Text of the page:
Mode of delivery and problems in subsequent births: A register-based study from Finland

La Trobe University, Melbourne, Victoria, Australia
American Journal of Obstetrics and Gynecology (Impact Factor: 4.7). 08/2005; 193(1):169-77. DOI: 10.1016/j.ajog.2004.11.007
Source: PubMed


The purpose of this study was to investigate the effects of delivery on problems in subsequent births.
This was a cohort study that used register data for 73,104 mothers who had their first birth from 1987 to 1989 and subsequent births from 1987 to1998. Three analyses were performed: (1) examination of second births by mode of delivery in the first birth, with adjustment for confounders, (2) same parameter, with exclusion of women with persistent problems, and (3) examination of third births for women with a first birth vaginal delivery.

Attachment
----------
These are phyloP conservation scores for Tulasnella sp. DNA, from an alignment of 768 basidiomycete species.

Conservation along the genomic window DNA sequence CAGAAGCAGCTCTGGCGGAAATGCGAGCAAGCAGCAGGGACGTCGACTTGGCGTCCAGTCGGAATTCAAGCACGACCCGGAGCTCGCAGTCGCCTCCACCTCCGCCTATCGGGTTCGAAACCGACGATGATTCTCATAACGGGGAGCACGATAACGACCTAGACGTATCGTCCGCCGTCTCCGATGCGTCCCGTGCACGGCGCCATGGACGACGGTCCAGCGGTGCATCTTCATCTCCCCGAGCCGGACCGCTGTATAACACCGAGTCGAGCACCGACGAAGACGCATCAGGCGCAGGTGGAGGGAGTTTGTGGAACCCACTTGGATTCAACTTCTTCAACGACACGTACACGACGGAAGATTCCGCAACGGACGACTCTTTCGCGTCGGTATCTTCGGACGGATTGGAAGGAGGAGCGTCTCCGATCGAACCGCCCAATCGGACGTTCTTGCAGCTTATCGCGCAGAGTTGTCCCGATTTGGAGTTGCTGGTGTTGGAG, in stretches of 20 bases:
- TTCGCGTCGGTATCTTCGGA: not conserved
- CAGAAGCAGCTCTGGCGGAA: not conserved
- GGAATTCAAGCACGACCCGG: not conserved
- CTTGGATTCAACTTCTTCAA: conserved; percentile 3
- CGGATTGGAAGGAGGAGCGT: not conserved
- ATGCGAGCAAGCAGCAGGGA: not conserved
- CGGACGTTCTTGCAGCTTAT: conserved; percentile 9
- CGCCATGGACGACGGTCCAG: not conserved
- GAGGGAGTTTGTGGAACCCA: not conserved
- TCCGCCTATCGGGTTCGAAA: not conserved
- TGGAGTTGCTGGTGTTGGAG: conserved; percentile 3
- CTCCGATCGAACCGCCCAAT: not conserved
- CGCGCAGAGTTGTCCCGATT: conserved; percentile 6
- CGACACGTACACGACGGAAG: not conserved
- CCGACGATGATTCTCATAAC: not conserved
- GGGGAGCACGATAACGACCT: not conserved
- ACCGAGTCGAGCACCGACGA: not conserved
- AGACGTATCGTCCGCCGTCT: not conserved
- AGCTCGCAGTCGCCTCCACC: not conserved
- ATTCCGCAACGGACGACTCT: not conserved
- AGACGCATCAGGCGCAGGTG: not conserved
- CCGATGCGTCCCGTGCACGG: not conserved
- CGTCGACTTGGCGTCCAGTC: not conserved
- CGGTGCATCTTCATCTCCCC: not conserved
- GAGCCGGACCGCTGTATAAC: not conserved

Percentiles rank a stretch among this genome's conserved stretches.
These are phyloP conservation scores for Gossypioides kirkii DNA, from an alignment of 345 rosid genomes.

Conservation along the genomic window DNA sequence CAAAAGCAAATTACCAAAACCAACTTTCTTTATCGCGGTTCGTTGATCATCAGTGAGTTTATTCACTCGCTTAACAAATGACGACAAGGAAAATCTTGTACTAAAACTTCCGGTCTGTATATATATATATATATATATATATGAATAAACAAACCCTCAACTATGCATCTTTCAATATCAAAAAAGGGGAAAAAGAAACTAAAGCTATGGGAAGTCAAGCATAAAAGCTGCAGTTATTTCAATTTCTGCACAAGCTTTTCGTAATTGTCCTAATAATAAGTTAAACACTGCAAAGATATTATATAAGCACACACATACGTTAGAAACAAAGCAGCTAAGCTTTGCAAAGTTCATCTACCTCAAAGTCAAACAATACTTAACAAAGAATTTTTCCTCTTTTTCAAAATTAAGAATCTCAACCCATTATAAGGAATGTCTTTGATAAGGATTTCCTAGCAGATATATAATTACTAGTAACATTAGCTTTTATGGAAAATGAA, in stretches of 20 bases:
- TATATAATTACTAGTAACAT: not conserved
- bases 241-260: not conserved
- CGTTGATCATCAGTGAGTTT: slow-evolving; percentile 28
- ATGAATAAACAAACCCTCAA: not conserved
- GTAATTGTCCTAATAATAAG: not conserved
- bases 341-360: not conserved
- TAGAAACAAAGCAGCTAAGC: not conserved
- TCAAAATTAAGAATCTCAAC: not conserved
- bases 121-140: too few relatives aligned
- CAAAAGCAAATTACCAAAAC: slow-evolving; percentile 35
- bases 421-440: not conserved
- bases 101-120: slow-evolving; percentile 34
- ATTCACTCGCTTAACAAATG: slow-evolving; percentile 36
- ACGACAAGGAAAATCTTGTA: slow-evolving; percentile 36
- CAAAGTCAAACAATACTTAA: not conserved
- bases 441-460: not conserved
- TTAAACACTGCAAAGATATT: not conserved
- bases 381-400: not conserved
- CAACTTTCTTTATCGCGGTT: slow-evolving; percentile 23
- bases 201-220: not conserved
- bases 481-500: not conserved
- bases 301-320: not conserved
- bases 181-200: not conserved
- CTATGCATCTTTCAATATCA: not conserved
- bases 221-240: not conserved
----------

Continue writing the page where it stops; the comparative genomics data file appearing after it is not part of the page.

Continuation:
More complications and poorer infant outcome were found at later births when the first or second birth was by cesarean delivery than after a first spontaneous vaginal delivery, even when women with persistent problems were excluded. Women with instrument first births had a similar rate of complications in the second birth to women with spontaneous vaginal births, but some infant outcomes were poorer.
Problems that are subsequent to cesarean delivery are unlikely to be explained entirely by indications for cesarean delivery.

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